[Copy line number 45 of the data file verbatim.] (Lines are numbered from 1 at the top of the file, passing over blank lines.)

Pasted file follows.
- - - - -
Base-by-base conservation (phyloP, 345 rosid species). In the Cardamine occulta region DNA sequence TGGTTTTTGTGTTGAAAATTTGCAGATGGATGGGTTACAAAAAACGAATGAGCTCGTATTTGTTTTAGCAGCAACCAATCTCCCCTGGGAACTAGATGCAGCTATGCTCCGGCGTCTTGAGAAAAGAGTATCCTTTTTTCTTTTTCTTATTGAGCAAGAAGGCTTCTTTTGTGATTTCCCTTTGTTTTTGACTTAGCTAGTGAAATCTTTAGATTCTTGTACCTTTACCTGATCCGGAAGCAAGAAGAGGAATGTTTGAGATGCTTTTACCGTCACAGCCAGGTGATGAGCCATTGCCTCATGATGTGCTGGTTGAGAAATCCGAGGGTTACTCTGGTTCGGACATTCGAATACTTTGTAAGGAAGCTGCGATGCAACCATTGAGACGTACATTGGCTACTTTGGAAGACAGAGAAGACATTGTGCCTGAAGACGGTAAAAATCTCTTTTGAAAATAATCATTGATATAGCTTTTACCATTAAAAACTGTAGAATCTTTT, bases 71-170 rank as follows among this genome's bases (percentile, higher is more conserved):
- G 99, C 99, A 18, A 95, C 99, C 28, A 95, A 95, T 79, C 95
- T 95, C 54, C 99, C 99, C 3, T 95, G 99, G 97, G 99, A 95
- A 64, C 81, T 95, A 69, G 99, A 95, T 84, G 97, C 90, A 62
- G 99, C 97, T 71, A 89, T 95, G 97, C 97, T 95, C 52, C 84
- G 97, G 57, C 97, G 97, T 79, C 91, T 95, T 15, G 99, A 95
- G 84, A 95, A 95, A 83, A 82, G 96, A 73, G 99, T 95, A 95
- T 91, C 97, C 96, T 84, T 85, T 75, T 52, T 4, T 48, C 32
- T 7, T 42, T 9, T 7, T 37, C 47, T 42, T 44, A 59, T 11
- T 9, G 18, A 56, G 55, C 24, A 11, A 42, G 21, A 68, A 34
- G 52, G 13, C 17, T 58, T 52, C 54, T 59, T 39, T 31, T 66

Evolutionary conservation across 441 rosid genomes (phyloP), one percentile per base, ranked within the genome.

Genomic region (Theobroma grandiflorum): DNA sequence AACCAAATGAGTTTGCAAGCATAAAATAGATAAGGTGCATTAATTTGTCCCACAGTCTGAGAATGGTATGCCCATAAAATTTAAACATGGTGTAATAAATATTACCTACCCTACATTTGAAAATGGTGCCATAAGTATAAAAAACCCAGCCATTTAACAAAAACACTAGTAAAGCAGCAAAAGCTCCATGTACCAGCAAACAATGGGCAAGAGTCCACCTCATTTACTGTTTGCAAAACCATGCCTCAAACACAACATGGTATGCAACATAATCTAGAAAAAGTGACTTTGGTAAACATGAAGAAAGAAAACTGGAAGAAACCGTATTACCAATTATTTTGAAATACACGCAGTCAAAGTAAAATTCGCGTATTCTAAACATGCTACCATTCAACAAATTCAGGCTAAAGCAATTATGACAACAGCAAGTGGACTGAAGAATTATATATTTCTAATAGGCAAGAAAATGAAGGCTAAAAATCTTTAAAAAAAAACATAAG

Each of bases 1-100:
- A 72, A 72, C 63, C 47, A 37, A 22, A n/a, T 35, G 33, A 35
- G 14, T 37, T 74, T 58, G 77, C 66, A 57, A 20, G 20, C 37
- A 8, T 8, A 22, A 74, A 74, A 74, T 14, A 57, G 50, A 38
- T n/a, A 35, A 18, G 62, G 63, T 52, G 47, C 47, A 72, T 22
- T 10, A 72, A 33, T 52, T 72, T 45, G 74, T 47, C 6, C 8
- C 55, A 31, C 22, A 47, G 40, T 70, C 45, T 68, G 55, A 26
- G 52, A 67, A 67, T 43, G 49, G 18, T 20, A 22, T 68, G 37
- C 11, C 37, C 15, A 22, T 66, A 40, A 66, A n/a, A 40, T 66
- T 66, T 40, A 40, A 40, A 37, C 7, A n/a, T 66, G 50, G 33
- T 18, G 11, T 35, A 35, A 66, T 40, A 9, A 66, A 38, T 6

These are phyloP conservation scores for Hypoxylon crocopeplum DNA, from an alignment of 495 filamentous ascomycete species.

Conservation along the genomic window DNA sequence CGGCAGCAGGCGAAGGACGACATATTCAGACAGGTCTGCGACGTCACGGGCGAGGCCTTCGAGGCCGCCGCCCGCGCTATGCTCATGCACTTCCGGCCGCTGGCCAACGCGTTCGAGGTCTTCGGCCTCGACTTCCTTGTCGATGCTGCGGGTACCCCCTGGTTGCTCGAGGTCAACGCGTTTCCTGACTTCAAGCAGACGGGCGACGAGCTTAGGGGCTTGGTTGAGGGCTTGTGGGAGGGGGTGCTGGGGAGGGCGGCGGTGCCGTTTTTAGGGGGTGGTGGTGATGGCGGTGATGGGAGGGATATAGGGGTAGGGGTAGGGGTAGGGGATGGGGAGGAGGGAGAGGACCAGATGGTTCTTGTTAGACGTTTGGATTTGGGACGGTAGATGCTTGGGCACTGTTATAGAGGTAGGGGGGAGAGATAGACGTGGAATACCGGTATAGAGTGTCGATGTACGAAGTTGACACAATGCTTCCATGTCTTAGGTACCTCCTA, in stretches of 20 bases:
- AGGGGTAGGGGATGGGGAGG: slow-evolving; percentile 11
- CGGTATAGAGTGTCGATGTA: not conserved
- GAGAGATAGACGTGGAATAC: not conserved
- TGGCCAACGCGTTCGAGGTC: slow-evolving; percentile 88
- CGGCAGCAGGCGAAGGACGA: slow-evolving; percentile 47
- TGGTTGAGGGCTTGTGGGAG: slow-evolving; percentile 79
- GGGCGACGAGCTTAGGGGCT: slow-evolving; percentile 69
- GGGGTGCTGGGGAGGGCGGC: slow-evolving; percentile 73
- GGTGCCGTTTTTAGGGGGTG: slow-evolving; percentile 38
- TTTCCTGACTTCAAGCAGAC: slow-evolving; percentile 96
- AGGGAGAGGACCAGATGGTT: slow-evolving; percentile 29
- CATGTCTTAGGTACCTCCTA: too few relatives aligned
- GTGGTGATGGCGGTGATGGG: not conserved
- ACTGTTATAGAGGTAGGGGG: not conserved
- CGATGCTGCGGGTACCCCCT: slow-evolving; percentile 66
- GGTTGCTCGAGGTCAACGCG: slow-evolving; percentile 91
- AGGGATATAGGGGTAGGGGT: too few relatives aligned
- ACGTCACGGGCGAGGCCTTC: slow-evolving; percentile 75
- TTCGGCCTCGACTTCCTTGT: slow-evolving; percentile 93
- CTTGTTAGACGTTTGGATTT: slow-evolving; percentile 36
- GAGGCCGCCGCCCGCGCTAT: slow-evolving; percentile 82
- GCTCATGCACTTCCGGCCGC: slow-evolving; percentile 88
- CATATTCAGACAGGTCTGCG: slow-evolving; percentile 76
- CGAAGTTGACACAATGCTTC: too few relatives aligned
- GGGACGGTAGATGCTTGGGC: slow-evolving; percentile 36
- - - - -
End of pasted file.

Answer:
- TTCGGCCTCGACTTCCTTGT: slow-evolving; percentile 93